Fantasy, fairytale and fate

25th March 2005 at 00:00
Nicholas Tucker on stories of magic and chivalry

Conrad's Fate

By Diana Wynne Jones

Harper Collins pound;12.99

The Witch's Boy

By MA Gruber

Simon Schuster pound;12.99

The Cry of the Icemark

By Stuart Hill

Chicken House pound;12.99

Squire Terence and the Maiden's Knight

By Gerald Morris

Kingfisher pound;5.99

Now in her 70th year, Diana Wynne Jones continues to write with the inventive sparkle she has always brought to her fantasy novels. This one takes place below stairs in a big house set in the remote "English Alps".

Teenage Conrad is recruited as an unwilling footman alongside his new friend Christopher, son of Chrestomanci, a magician familiar from previous titles. Good humour is maintained throughout, whatever the occasional dangers the boys face. The writing is a delight: ingenious in plot construction and funny often at the most unexpected moments. Parallel worlds loom and fade, and the selfishness of the traditional ruling classes is offset by the egotism of an impoverished feminist mother too busy writing campaigning literature to care for her vulnerable son.

Inspired by a dream, this story is the work of a true master of her own particular and very individual craft. Now branching out into film, with an animated version of Howl's Moving Castle appearing shortly, Diana Wynne Jones remains one of the most remarkable writers of her era. Readers of any age who have yet to sample her could well start here.

The Witch's Boy is MA Gruber's first children's story, but surely not his last. Intelligent, understated and wryly amusing, it tells the story of Lump, the unappealing adopted goblin son of a kindly but permanently pre-occupied witch. Written in the spirit of Hans Christian Andersen, it shows how Lump is slowly corrupted by envy and hatred after discovering how ugly he appears once he has entered the human world.

Desperately and despairingly in love with the beautiful miller's daughter, Lump uses his magical powers to tempt her with the precious stones he is able to draw from the earth. But he is ultimately spurned when the daughter, now a princess, discovers his true name, so enabling her to escape from their previous bargain. For Lump is also known as Rumpelstiltskin. This is not the only rewritten fairy story to appear in this clever and moving book: we also meet Little Red Riding Hood, Cinderella, Sleeping Beauty, Snow White and other famous characters. As in Stephen Sondheim's musical Into the Woods, they are all shown from a very different perspective once past the happy-ever-after stage. But salvation is finally at hand for poor Lump, after he is released from deep inside the earth where he has been imprisoned until truly repenting of his cruelty and folly.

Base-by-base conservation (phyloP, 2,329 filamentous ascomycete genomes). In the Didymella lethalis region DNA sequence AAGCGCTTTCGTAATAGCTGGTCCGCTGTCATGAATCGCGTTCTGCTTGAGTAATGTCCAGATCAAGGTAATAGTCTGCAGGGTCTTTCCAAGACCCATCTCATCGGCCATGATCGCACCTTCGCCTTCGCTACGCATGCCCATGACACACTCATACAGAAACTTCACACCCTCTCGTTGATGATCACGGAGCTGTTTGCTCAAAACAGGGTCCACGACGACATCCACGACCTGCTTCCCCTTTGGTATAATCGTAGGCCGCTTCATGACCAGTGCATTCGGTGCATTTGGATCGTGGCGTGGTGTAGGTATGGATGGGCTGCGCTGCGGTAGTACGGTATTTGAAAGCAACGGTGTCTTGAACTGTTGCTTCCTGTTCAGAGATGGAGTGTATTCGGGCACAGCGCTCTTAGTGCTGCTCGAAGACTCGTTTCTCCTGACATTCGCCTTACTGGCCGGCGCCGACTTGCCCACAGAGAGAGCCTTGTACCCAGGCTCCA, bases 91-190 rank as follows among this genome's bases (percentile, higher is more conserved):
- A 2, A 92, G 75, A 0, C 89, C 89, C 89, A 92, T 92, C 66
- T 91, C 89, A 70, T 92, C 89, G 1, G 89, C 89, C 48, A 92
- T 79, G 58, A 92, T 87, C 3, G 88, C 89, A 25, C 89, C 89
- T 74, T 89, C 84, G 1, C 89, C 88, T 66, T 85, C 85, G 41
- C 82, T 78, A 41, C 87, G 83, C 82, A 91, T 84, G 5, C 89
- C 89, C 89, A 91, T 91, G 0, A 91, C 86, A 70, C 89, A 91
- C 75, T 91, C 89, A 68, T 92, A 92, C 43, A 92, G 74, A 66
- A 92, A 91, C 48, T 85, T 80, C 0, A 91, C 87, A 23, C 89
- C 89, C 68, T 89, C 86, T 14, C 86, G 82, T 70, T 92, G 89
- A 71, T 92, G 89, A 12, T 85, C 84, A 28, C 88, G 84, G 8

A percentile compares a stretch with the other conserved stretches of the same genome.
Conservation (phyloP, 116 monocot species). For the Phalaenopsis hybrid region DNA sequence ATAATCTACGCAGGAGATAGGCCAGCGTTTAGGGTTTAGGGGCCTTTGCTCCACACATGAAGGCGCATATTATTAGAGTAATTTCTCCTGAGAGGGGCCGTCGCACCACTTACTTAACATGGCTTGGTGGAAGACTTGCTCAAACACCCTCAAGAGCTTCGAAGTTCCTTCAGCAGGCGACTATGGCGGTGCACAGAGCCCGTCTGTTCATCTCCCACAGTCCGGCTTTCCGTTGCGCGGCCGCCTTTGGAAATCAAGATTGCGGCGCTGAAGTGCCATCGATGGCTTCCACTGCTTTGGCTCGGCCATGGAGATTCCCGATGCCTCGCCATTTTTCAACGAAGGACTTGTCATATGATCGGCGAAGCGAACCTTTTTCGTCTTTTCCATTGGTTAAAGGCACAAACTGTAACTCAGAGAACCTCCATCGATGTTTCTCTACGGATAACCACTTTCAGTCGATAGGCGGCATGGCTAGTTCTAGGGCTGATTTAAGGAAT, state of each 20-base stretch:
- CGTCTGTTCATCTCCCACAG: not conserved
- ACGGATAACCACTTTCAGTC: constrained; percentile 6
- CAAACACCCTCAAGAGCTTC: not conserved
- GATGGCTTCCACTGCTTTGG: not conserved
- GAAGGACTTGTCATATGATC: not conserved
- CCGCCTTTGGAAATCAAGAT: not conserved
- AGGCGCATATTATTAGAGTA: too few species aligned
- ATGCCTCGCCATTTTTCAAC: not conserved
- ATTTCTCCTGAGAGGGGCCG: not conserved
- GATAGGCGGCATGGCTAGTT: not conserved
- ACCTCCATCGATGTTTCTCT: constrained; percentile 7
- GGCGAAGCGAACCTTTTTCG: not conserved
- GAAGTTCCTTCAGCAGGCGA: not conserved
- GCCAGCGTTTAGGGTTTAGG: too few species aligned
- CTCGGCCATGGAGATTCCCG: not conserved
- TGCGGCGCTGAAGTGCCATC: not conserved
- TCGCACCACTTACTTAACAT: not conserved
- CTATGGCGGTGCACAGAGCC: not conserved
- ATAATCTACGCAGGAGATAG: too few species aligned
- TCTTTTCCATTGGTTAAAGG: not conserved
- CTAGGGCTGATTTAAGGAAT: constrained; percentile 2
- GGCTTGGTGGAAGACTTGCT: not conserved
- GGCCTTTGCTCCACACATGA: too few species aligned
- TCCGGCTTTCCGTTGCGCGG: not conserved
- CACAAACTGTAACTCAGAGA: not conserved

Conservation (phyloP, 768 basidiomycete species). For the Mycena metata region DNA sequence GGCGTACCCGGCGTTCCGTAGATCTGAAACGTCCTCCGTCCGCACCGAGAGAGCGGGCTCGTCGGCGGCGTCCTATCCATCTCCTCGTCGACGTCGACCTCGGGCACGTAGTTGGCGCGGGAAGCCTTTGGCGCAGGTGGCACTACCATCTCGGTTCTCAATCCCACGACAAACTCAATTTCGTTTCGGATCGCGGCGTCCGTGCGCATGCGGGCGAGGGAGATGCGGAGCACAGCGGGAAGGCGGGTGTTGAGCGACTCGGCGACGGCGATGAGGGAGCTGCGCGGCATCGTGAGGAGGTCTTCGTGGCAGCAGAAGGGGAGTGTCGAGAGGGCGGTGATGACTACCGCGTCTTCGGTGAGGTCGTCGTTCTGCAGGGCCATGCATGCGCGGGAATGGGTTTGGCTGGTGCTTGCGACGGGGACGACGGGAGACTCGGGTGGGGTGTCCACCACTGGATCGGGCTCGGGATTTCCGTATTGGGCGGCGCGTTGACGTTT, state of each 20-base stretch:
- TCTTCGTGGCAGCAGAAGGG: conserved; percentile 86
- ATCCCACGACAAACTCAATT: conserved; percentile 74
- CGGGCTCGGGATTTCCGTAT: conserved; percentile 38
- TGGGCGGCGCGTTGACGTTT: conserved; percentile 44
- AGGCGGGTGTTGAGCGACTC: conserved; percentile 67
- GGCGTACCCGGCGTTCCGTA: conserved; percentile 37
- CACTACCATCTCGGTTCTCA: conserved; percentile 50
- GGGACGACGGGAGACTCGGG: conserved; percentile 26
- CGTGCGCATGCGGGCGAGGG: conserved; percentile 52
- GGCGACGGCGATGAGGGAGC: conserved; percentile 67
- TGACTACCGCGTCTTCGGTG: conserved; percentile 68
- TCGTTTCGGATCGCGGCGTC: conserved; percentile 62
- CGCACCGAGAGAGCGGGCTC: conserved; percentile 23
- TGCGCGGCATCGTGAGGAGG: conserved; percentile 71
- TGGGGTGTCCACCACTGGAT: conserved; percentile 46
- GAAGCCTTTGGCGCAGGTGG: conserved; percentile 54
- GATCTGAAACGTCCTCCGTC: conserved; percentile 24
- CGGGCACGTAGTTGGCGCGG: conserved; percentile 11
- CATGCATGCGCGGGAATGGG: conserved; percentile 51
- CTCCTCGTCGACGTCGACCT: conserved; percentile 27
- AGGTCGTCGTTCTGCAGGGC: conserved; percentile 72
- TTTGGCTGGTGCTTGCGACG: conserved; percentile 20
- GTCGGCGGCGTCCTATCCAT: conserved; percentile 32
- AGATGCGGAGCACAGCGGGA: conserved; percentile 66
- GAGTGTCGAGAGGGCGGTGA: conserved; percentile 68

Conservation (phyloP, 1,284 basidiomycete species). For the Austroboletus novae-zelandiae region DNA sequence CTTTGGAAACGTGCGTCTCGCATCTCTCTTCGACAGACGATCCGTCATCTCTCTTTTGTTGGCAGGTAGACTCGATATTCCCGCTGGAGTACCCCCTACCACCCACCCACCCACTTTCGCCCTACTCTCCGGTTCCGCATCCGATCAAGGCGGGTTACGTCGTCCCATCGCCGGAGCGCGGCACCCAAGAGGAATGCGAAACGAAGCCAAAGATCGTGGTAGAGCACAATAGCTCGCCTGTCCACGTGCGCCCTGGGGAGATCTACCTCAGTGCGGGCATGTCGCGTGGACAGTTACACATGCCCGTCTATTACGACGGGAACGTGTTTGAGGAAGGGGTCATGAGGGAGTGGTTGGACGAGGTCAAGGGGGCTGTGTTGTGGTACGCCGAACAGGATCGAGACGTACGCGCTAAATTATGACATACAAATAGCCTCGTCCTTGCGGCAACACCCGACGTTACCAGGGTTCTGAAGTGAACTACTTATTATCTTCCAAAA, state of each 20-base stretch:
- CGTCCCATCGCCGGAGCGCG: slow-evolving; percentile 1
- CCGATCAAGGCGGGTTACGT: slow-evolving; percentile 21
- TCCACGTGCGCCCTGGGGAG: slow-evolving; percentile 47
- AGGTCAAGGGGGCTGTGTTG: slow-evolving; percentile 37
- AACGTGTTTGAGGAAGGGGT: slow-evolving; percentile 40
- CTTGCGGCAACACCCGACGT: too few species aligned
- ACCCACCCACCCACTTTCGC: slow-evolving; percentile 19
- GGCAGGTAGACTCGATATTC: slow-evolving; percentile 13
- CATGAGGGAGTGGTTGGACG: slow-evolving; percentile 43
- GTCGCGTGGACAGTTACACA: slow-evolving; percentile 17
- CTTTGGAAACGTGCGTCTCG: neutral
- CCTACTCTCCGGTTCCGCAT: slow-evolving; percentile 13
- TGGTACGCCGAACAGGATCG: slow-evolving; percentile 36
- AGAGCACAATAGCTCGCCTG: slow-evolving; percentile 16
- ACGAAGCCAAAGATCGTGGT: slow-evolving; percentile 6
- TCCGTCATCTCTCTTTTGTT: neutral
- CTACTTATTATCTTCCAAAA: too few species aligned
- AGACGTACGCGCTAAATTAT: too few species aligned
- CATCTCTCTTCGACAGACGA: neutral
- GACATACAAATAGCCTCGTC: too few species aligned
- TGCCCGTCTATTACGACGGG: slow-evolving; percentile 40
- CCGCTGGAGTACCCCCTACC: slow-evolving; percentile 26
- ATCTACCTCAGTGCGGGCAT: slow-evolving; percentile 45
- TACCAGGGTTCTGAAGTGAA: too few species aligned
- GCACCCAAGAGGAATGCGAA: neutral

His beautifully written story, though occasionally sombre, continually delights with its literary skill and sensitivity. All the fairytales it includes take on new meanings, well worth thinking about long after this haunting novel has reached its end.

Stuart Hill's The Cry of the Icemark is the latest first children's novel to make the news for its own fairytale progress from obscurity to final publication following a fat publisher's advance. It features 14-year-old Thirrin Freer Strong-in-the-Arm Lindenshield, a tough young woman who prematurely becomes Queen of the Kingdom of Icemark after the death in battle of her hearty father King Redrought. Aided by a scratch army of vampires, wolf-folk and snow leopards, Thirrin wins a number of battles against the combined forces of wicked King Polypontos and his all-engulfing imperial army.

Lurching from Dungeons and Dragons rhetoric to casual asides as if from today's teenage world, the writing never quite convinces. Repeated sequences of fighting, victory, further preparation and then more fighting also become wearisome. But at 494 pages there is plenty here for readers who want lots of action. There is also the heroine's long-signalled romance with 15-year-old Oskan, another witch's son, but this time one with much better career prospects. Thirrin comes increasingly to rely upon his good sense as well as his useful ability to understand wolf speech.

More famous tales are re-visited by Gerald Morris in Squire Terence and the Maiden's Knight, an updated version of Arthurian legend told from the position of a young servant. Breezily written, it lacks the pathos of the original, but does better in set pieces involving sorcery, spells and swordfights. King Arthur himself, all twinkling eyes and grizzled charm, owes something both to Thomas Malory's stories and to the late Richard Harris of Camelot fame. Never at a loss for a stirring adjective, this armour-rattling tale gallops along at a good rate.

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